In addiction recovery, whenever a person returns to active involvement with their drug or behaviour of choice, it is considered a relapse that requires an appropriate response.
However small it seems, any slip back into addictive behaviour, especially substance use, must be addressed swiftly and appropriately. Exactly how it is dealt with can be crucial. Minimising the event can be dangerous but over-reacting can be unhelpful too.
Relapse or Lapse: What’s the difference?
A lapse may be said to be an isolated incident where a person stumbles but continues on their recovery path. It often occurs in the early stages of the journey. A relapse, on the other hand, maybe seen as a stumble followed by a complete deviation from recovery altogether. A lapse is often unexpected and unintended whereas a full relapse signals a shift in attitude away from the desire to be clean and sober. With these definitions, you can now identify if you’re experiencing a relapse or a lapse.
Understanding the process of a relapse or lapse
It’s important that both the addicted person and those involved in their support understand the process as well as the actual context of the event. Successful recovery from addiction means being open to drastic change through a learned behaviour pattern that reshapes attitudes, habits, and relationships. It is a challenge partially addressed through trial and error with a relapse or lapse. An occasional backwards step is therefore not surprising. After all, recovery requires a lot of practice and relapse is a recognised characteristic of the disease of addiction. It is not helpful if family or healthcare workers react negatively.
How does a lapse occur?
Committed sobriety must come from the heart as well as the head. Once a person has looked at their situation honestly, the logical argument for stopping is overwhelming. Yet most addictive habits can be so ingrained in a person, that they sometimes take a drink or a fix one more time after sobering up. Again, there are those who deep down would prefer it if miraculously, they could somehow control their addiction rather than give it up altogether. Such people are sometimes drawn to test themselves, usually with disastrous results. Another form of slip may be as a response to a strong craving triggered by some unexpected or unplanned-for situation. Simply being given an alcoholic drink or smelling the unmistakable aroma of cannabis can be powerful triggers.
Lessons to be learnt from a lapse
Whatever the nature of your lapse, there will always be lessons to be learnt, most likely from the following list:
- Failure to think and plan ahead
- Risk-taking attitude
- Not listening to advice – doing it my way
- Minimisation of the power of triggers
- Not asking for help and support
- Not having adequate coping tools.
A positive response to a slip will always be to recognise what went wrong and take appropriate steps to ensure it is never repeated.
How to Deal with a Lapse
Shame often motivates people to hide their slips-ups A tell-tale sign if often when they stop attending self-help meetings. But honesty is the best response. They say that ‘secrets keep us sick’ and hiding the fact of a slip sets you up for a repeat. A genuine lapse caused by momentary unpreparedness or lack of focus, is best dealt with by acknowledgement and sharing with others, reflection on the event itself and understanding how it could have been better handled. It can then be viewed as a challenge faced and managed, after which a person can move on with their recovery.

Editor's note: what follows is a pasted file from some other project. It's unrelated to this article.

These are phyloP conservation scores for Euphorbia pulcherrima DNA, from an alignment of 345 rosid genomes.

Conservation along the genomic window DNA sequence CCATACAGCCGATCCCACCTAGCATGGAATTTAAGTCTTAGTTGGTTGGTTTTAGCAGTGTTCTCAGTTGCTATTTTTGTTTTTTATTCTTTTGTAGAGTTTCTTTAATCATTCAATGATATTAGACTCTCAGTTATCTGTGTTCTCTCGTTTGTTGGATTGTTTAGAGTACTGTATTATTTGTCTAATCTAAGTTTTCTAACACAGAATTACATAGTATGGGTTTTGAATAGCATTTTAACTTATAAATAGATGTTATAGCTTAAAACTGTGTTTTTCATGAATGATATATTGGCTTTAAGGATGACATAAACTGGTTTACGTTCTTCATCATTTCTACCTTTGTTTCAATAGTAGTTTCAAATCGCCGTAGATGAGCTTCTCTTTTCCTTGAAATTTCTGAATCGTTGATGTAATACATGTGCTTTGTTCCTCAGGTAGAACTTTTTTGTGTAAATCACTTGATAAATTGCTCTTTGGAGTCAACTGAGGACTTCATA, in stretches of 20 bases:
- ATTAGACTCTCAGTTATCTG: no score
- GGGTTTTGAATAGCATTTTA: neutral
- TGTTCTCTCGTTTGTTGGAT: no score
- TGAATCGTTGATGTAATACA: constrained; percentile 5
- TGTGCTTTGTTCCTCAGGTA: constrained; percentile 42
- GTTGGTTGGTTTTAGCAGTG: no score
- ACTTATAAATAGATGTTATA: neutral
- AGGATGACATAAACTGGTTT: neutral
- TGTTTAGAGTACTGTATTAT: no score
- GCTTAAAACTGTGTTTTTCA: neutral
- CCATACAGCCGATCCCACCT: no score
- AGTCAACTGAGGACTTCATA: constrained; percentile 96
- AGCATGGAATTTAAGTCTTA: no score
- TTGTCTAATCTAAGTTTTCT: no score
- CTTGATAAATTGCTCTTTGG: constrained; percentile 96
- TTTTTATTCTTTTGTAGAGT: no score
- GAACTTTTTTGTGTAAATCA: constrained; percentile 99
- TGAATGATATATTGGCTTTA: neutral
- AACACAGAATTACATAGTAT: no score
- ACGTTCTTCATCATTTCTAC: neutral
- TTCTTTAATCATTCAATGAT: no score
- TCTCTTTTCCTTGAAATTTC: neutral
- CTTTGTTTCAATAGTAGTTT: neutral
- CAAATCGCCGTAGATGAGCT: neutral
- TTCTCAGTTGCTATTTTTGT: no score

Minimising a lapse, treating it as a joke or trying not to mention it can be as dangerous as over-reacting. The ability to deal with a challenge calmly and realistically is a sign of maturity that should give us a feeling of satisfaction. There is no need to beat ourselves up.
A Lapse Can Become a Relapse if Not Addressed Correctly
A lapse is always a warning sign and should never be minimised or ignored. What appears to be a minor slip may in fact be the first stage in a person’s downward spiral. Many people subconsciously build themselves up to a relapse due to underlying issues that they have not properly dealt with. These might be stress at work, frustration with relationships or feelings of inadequacy, for example. It is therefore important that every slip is examined and discussed in depth to determine whether any such underlying problems are present.
How to Help Your Loved One Through a Relapse
Catastrophising is a common trait for someone who has experienced addiction. Getting clean and sober is such an existential struggle that a slip can seem to some like the end of the world altogether. Remember too, that many people in early recovery may still be abnormally sensitive to stress. They may also be suffering from varying degrees of depression or mood swings, brought on by chronic substance misuse or self-defeating behaviours such as gambling. Their ability to recognise a lapse is therefore likely to be compromised; and any inappropriate reaction by family, friends or support workers may be magnified. A calm, reflective and practical response is likely to be far more effective than expressions of disappointment or personal criticism.
If you’re struggling with your recovery (maybe you recognise you are having a relapse or lapse) or are beginning to recognise problematic behaviours, Which Rehab can help get back on track with the right course of treatment.
For advice on which type of recovery programme is best suited to your needs, call our free 24-hour confidential helpline for advice on treatment options available to you or fill in out contact form and a member of the Which Rebab team will get back to you.